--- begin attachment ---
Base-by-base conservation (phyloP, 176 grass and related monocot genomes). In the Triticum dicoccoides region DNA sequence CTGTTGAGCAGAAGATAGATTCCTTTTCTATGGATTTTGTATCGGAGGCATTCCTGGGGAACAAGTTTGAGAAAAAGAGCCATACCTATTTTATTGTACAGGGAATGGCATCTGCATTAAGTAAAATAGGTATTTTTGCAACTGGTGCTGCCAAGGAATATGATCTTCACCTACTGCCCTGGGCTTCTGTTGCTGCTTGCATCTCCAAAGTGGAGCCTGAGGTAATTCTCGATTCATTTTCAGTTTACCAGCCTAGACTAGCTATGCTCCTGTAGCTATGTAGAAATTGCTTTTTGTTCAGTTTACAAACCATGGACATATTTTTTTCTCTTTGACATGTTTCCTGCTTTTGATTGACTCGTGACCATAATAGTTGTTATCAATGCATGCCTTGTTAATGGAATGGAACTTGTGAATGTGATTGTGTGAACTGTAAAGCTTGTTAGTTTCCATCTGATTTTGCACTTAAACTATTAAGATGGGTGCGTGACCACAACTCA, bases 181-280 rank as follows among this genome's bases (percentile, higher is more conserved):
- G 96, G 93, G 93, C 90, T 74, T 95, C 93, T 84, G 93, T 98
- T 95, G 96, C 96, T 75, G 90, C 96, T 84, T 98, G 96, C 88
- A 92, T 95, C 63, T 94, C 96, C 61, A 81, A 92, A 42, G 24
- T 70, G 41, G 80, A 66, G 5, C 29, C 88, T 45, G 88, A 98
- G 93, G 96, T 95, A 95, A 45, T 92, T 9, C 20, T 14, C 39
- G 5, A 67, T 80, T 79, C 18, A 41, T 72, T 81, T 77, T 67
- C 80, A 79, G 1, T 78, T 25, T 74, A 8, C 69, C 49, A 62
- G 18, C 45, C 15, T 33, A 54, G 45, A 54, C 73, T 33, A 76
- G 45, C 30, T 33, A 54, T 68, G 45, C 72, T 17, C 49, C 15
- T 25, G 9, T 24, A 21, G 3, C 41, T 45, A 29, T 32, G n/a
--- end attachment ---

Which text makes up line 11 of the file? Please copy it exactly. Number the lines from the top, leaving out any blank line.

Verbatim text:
- T 25, G 9, T 24, A 21, G 3, C 41, T 45, A 29, T 32, G n/a